Tomb Raider: How Lara Croft became a human being
Lara Croft first burst onto our consoles in 1996.
With her brown ponytail, turquoise tank top and dual pistols she fast became one of the most famous faces in gaming.
In 2013 she was re-booted with the game's director Bryan Horton telling us they were "reimagining Tomb Raider for a modern audience".
He says they wanted to give Lara "a well of emotional depth". But how do you turn an icon into a real person?
Well according to Bryan it starts with the writing.
"We work very closely with writer Rhianna Pratchett who brings a voice to her," he tells Newsbeat.
"She's a human being and that's central. She has to feel grounded even though she's doing fantastical things.
"She has to act and react in a way that you'd expect someone would.
"Lara feels very current and modern," says Bryan.
Rhianna Pratchett wrote for the character in the 2013 game Tomb Raider when Lara was rebooted - and also for this new title.
She told Newsbeat: "She's a bit more confident now.
"She's just trying to work out who she is, where she's going and make peace with that."
Bryan and the developers also teamed up with Grey's Anatomy actress Camillia Luddington (who played the Duchess of Cambridge in the movie William and Kate) to bring Lara to life.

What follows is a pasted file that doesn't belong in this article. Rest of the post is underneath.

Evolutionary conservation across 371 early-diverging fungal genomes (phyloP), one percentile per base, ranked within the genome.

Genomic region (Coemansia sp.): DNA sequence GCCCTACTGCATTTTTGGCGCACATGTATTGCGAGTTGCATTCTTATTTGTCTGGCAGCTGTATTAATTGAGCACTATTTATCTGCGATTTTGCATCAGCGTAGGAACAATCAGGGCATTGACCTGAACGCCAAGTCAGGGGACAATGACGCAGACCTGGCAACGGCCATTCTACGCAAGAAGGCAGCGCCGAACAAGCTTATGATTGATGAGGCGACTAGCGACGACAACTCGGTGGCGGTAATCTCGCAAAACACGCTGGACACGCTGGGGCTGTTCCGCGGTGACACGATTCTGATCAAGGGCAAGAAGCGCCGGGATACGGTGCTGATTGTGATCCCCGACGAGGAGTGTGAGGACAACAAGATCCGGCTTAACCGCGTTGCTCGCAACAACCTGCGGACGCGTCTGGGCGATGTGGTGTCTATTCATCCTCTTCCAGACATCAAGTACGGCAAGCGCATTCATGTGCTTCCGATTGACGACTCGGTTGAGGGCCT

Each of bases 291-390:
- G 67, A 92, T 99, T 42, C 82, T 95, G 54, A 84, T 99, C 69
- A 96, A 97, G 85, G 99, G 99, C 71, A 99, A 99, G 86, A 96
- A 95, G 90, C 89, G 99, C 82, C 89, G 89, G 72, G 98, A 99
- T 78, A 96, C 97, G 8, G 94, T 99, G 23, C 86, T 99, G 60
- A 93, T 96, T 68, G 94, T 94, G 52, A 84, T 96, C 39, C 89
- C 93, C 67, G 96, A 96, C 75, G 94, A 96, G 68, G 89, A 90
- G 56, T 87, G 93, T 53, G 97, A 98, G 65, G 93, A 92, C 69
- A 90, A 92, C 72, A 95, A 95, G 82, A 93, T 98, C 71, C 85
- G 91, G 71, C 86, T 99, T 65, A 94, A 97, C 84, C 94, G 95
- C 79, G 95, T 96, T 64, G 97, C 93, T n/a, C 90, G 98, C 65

Bryan says: "As far as creating a woman's voice for Lara, it's the merger together of the two [writing and acting].
"Along with, of course, the artists who bring the character to life on screen."
Lara Croft has been a fan favourite ever since her first outing on the PlayStation nearly 20 years ago.
Lora (not Lara!) says she's played many of the Tomb Raider games because she "loves that there's a strong female character dominating the gaming industry".
"I like the smart, brave adventurer. She has no fear and has the confidence to achieve anything."
Yasmin got in touch with Newsbeat to say she's a Lara Croft fan because she's "intelligent, resourceful and confident".
She thinks the character has "made these traits sexy and desirable for other women".
Previously famous for the way she looked Bryan Horton says they hope that they've now created a human being for people to relate to.
"You want to retain some of the iconic features, be it the brown eyes or the ponytail.
"But ultimately it wasn't the clothes she wore or her physique. It's what she did in the game and her determination.
"We wanted to give her a well of emotional depth. She's a character with incredible smarts, she's driven but ultimately she's a human being," he says.
Rise of the Tomb Raider is now available on Xbox One and Xbox 360